Palestinian prisoner Mohammed al-Jallad, 24, died on Friday, 10 February at Beilinson Hospital; he had been shot by Israeli occupation forces on 9 November 2016 at the Huwwara military checkpoint near Nablus.

Occupation forces accused him of attempting to stab an occupation soldier. He also suffered from lymphoma, cancer of the lymph nodes. He is the ninth Palestinian killed this year by Israeli occupation forces and the 210th Palestinian prisoner to die in Israeli occupation custody.

Ibrahim Awad

Only days after the death of al-Jallad, Ibrahim Awad, 16, the brother of Jaafar Awad, 24, who died in April 2015 shortly after being released from Israeli prison with severe medical conditions and whose case brought sharp focus on the medical mistreatment of Palestinian prisoners, was seized by Israeli occupation forces from the village of Beit Ummar near al-Khalil.

Ibrahim also spent 24 days in Israeli jails four months ago and paid a fine of 5,000 NIS (~$1250). Ibrahim’s father spoke to Asra Voice radio, saying that the families of Palestinian martyrs and prisoners were regularly targeted by occupation forces for further arrest and persecution.

Jaafar Awad’s case highlighted medical neglect and ill-treatment of Palestinian prisoners in Israeli jails. Awad, who had diabetes, was administered incorrect insulin shots in Eshel prison after his arrest in November 2013, said his father. He lost the ability to speak or walk and developed heart and pancreas disease. Despite this, he was denied early release for months and received inadequate health care until he was finally released on 21 January 2015 with a high fine of 40,000 NIS ($10,200 USD). He was accused of “membership in a prohibited organization” and had been neither tried nor sentenced. He had developed acute pneumonia. Following his release, his family sought international treatment for his case, yet Israeli occupation authorities refused to allow his international travel; he was also denied permission to travel to the Israeli Hadassah hospital before his death in al-Khalil’s Mizan hospital on 10 April 2015. After the mass funeral march for Awad, his cousin Ziad Awad, 29, was shot dead by Israeli occupation forces who fired on the protest after the funeral march with live ammunition.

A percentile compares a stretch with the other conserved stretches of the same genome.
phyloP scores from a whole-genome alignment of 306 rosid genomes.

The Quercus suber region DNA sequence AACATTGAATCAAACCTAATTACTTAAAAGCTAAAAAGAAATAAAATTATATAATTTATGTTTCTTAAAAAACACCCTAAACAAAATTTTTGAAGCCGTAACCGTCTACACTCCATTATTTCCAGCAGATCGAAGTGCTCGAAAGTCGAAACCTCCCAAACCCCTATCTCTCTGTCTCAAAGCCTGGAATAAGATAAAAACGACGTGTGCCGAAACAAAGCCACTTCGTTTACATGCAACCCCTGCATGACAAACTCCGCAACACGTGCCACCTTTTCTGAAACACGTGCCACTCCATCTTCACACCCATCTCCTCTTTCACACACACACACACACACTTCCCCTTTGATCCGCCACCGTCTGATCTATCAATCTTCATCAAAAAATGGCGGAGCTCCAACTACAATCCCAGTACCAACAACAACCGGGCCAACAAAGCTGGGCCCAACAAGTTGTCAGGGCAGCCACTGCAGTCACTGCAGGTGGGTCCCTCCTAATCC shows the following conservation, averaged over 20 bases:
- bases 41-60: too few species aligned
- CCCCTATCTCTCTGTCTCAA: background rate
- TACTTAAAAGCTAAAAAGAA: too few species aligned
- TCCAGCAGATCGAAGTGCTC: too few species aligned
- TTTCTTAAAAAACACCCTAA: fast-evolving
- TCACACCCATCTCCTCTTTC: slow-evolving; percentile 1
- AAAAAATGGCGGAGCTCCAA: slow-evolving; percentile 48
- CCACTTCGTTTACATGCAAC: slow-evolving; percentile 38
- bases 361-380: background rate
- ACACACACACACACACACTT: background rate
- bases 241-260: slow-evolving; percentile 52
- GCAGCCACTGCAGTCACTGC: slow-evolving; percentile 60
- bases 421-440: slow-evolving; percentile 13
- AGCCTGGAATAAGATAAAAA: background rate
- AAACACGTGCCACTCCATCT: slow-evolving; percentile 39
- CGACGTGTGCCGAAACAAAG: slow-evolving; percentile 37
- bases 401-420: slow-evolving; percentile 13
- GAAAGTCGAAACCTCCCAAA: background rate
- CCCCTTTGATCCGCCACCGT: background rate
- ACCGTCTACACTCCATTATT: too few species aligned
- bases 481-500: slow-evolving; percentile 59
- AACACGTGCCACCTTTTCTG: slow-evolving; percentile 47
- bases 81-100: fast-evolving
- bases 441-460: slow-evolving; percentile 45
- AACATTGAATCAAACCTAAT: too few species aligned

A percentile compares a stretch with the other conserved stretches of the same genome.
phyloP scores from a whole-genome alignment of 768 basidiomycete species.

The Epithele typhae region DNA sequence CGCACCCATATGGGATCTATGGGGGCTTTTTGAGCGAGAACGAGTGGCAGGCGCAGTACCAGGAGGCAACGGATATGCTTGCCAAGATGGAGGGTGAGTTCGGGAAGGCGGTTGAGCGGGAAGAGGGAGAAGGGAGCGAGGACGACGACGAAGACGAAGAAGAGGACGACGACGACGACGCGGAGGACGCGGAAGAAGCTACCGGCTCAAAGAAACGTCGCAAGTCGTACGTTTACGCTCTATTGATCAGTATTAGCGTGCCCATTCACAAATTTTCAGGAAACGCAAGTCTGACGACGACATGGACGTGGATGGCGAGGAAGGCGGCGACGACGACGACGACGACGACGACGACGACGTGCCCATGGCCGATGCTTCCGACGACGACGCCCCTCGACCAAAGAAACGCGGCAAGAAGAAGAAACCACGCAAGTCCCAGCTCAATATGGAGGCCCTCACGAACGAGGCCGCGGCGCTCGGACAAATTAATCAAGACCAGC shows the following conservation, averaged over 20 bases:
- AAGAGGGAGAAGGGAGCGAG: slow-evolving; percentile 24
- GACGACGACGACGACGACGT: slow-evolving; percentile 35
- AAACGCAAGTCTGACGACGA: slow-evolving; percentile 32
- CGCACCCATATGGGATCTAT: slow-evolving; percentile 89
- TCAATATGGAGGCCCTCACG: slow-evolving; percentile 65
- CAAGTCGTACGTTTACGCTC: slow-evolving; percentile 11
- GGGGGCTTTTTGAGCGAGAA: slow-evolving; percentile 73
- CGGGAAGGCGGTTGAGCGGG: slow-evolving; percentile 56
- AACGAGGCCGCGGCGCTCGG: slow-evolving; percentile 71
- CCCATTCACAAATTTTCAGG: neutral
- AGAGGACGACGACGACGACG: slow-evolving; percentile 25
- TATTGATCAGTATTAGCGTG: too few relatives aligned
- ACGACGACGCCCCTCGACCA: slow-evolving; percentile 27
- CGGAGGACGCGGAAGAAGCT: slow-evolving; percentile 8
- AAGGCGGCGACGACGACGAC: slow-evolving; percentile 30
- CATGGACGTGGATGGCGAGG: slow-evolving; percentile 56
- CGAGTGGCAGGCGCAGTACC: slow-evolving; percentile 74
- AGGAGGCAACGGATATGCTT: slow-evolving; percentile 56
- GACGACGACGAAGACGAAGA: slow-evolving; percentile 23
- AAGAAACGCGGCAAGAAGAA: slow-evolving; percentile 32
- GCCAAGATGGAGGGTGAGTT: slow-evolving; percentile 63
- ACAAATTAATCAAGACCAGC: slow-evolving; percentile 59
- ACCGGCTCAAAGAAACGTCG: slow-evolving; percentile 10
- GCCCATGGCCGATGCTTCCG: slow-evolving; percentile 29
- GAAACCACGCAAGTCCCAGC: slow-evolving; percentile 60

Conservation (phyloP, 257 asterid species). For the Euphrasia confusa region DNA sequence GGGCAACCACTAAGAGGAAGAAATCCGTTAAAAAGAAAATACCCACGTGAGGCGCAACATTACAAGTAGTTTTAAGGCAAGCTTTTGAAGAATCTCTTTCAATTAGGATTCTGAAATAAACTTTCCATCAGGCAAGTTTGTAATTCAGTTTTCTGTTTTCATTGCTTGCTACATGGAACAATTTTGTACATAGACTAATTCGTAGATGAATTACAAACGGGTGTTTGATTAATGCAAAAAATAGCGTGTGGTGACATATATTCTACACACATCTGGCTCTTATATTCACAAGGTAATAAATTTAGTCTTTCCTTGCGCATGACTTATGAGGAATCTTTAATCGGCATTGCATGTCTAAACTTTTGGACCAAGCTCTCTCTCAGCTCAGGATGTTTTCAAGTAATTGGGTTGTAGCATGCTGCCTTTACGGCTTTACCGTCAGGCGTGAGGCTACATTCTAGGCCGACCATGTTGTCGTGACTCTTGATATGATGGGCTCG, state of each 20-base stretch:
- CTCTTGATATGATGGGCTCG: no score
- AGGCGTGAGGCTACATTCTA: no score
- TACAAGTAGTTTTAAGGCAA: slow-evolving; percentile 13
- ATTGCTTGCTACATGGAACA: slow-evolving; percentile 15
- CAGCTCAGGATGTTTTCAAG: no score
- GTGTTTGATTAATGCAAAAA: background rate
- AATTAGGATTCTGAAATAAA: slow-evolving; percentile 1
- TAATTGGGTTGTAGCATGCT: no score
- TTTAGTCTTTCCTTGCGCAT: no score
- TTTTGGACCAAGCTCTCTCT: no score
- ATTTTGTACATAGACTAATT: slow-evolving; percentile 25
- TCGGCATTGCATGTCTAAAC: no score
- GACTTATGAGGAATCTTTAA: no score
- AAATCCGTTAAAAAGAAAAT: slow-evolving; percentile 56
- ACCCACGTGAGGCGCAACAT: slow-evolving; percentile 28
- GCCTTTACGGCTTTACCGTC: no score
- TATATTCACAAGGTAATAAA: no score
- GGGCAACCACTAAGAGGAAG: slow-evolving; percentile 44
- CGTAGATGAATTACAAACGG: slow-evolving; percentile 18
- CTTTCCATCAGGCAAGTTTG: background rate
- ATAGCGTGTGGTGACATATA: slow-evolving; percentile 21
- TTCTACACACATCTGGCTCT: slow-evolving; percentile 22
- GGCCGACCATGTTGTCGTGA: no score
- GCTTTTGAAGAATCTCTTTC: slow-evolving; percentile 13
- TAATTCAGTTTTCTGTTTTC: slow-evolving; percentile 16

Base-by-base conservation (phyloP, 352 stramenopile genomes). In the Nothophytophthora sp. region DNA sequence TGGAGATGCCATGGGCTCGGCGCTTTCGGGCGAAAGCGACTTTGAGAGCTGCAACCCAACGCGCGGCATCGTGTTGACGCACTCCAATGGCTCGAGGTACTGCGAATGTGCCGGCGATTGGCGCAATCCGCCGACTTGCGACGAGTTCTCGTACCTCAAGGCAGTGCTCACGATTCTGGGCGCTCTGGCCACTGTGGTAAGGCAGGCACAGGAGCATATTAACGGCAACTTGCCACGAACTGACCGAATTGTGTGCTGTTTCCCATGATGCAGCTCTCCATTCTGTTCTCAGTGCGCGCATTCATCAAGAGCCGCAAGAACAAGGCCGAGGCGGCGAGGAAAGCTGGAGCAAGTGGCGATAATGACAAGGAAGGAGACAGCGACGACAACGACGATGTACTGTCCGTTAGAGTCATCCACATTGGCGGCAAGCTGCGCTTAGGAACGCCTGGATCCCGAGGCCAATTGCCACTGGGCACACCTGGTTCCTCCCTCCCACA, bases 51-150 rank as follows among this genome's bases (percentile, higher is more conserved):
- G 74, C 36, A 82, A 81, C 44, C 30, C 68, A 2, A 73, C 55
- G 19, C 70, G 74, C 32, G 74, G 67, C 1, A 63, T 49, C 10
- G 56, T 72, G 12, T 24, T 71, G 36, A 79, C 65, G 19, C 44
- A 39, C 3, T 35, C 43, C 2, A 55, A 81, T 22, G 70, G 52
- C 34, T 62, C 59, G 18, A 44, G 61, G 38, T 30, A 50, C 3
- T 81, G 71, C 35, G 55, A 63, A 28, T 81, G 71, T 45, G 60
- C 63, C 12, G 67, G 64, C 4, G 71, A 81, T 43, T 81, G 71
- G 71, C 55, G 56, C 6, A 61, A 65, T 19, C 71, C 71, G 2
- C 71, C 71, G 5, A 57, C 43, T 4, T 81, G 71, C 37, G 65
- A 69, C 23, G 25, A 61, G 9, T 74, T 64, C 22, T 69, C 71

Meanwhile, imprisoned Palestinian Jerusalemite Nazmi Azmi Muhyiddin al-Daqqaq, 28, was transferred to the Haddassah hospital for treatment after the drastic deterioration of his health. Seized by occupation forces on 20 January 2017 and accused of intending to carry out a resistance operation, he was taken to interrogation. However, no charges against him were ever proved or filed and he was instead ordered to three months in administrative detention without charge or trial. His mother and sister were forbidden from visiting him in the hospital on 12 February and his lawyer was told he may be transferred to the Ramle prison clinic to complete his treatment.

In addition, Palestinian child prisoner Ahmed Kaddour, 15, from the town of Beitunia near Ramallah, continues to suffer from a poor health situation and needs immediate release for treatment, said Palestinian lawyer Louay Akkeh of the Prisoners Affairs Commission.  He suffered from leukemia three years ago and continues to have seizures caused by epilepsy; he is not receiving appropriate medical treatment, Akkeh emphasized. Ahmed was arrested on 2 January by occupation forces who beat him with fists and rifle butts and was subjected to ongoing harassment, ill-treatment and humiliation.

Palestinian prisoner Rami Breish also continues to suffer due to medical neglect, said Palestinian lawyer Karim Ajwa. From the Amari refugee camp near Ramallah, Breish has been imprisoned since 2003 and suffers from a number of health issues, including an accelerated heartbeat and repeated ear infections and hearing loss in his right ear. Ajwa noted that Breish emphasized the continued suffering caused by the use of the “Bosta” to transfer ill prisoners for medical tests, with the transfer taking almost 24 hours to complete due to repeated stops and removals.